ReScience is a peer-reviewed journal that targets computational research and encourages the explicit replication of already published research, promoting new and open-source implementations in order to ensure that the original research can be replicated from its description. To achieve this goal, the whole publishing chain is radically different from other traditional scientific journals. ReScience resides on GitHub where each new implementation of a computational study is made available together with comments, explanations, and software tests.


Hardware Versus Software Fault Injection of Modern Undervolted SRAMs


Researchers from Barcelona Supercomputing Center (Spain) and Abdullah Gul University in Kayseri (Turkey) are sharing an approach to apply real under-volting SRAM fault maps to a simulated system and observe the resiliency of the applications.
They compare the hardware guided fault injection approach with a random guided fault injection approach. Significant differences appears in the coarse categorization of the resiliency of the application, which become more obvious as the number of faulty bits increases. There are also differences when inspecting the quality of the output among the two techniques. This is because in an realisticsystem  not all fault locations have the same probability to  present faults, therefore from the software  perspective the faults can propagate to a limited number of software structures.


Corrective Commit Probability Code Quality Metric


An article signed by Idan Amit and Dror G. Feitelson from the Department of Computer Science at the Hebrew University of Jerusalem, presents a code quality metric, the Corrective Commit Probability (CCP).

This metric measures the probability that a commit reflects corrective maintenance. The authors think that this metric agrees with developers’ concept of quality, informative, and stable. Corrective commits are identified by applying a linguistic model to the commit messages. The  team compute the CCP of all large active GitHub projects (7,557 projects with 200+ com-mits in 2019). This leads to the creation of a quality scale, suggesting that the bottom 10% of quality projects spend at least 6 times more effort on fixing bugs than the top 10%. Analysis of project attributes shows that lower CCP (higher quality) is associated with smaller files, lower coupling, use of languages like JavaScript and C# as opposed to PHP and C++, fewer developers, lower developer churn, better on boarding, and  better  productivity. Among  other  things these results support the “Quality is Free” claim, and suggest that achieving higher quality need not require higher expenses.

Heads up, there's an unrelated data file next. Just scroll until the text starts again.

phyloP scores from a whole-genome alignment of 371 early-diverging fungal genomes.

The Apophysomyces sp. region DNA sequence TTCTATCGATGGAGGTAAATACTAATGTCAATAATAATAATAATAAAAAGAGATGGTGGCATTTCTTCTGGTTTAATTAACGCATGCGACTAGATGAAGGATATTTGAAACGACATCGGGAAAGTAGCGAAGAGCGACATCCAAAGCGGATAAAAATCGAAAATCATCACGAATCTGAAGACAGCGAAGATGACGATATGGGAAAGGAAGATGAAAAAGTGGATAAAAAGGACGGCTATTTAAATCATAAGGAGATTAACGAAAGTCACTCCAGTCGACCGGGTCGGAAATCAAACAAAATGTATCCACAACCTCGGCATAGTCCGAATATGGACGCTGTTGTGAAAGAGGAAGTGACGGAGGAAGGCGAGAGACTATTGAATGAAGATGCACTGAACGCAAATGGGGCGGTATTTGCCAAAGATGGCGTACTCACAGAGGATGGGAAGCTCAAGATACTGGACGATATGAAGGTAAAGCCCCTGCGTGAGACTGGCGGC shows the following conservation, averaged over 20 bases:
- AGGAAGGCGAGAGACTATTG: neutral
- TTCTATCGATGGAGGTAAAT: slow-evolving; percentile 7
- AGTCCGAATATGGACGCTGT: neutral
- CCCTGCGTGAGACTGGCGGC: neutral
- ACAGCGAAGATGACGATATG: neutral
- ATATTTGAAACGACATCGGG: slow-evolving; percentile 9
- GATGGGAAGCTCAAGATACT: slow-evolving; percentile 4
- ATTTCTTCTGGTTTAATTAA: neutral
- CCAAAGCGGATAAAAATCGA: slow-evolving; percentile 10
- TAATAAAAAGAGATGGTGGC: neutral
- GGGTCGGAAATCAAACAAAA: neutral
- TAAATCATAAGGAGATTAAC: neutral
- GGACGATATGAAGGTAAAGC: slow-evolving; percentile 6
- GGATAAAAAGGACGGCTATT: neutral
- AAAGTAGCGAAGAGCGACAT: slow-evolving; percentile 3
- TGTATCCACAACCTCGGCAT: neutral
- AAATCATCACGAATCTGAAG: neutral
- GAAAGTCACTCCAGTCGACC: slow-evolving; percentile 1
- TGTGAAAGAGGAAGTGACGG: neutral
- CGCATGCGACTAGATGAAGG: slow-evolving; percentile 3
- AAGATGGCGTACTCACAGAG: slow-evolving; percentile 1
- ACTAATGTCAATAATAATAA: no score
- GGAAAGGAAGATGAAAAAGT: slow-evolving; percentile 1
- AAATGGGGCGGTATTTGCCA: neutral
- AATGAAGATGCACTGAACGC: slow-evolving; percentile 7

MongoDB, A Database For Document Stores


A potential prey for Oracle or Microsoft, MongoDB leads the document store market, and is now ranked #5 among all DBMS (source: DB Engines). It is at the heart of the DECODER PKM and also of multiple one-page websites based on the MEAN stack (Angular, MongoDB, Express, NodeJS).

In a recent article, Eric Weiss, Analyst at several large banks, sees MongoDB as the clear-cut leader within the high-growth, non-relational database SaaS sector. "MongoDB has been and will continue to be an indirect beneficiary of high-growth megatrends such as AI, Machine Learning, IoT (Internet-of-the-Things) and digitalization. Each of these trends have sparked an exponential growth in supply of unstructured data resulting in an increasing demand for (NoSQL) non-relational database solutions. Such databases can much more efficiently handle this new flow of data workloads compared to more traditional relational, SQL-based solutions".

Big Code has a direct impact on the business outcomes


For developers, code releases are "emotional" events. Many have fear and anxiety at the moment they release code or submit it for review and fear breaking dependencies.

Indeed, managing large and complex code bases (Big Code) can become laborious, time consuming and costly. Joe McKendrick article refers to a 2020 survey of 500 north American professional developers compiled by Dimensional Data and underwritten by Sourcegraph. The Emergence of Big Code survey highlights a dramatic growth in the volume and complexity of software code.

It's almost unanimous: 99% of respondents report that big code has a direct impact on the business outcomes of software development efforts. Challenges include less time for new hires to be productive (62%), code breaking due to a lack of understanding of dependencies (57%), and difficulties managing changes to code (50%).

Read the full article in ZDnet:

Machine Learning for Cybersecurity


Automated Vulnerability Detection in Source Code Using Minimum Intermediate Representation

Vulnerability is one of the root causes of network intrusion. An effective way to mitigate security threats is to discover and patch vulnerabilities before an attack. Traditional vulnerability detection methods rely on manual participation and incur a high false positive rate. The intelligent vulnerability detection methods suffer from the problems of long-term dependence, out of vocabulary, coarse detection granularity and lack of vulnerable samples.
This paper proposes an automated and intelligent vulnerability detection method in source code based on the minimum intermediate representation learning.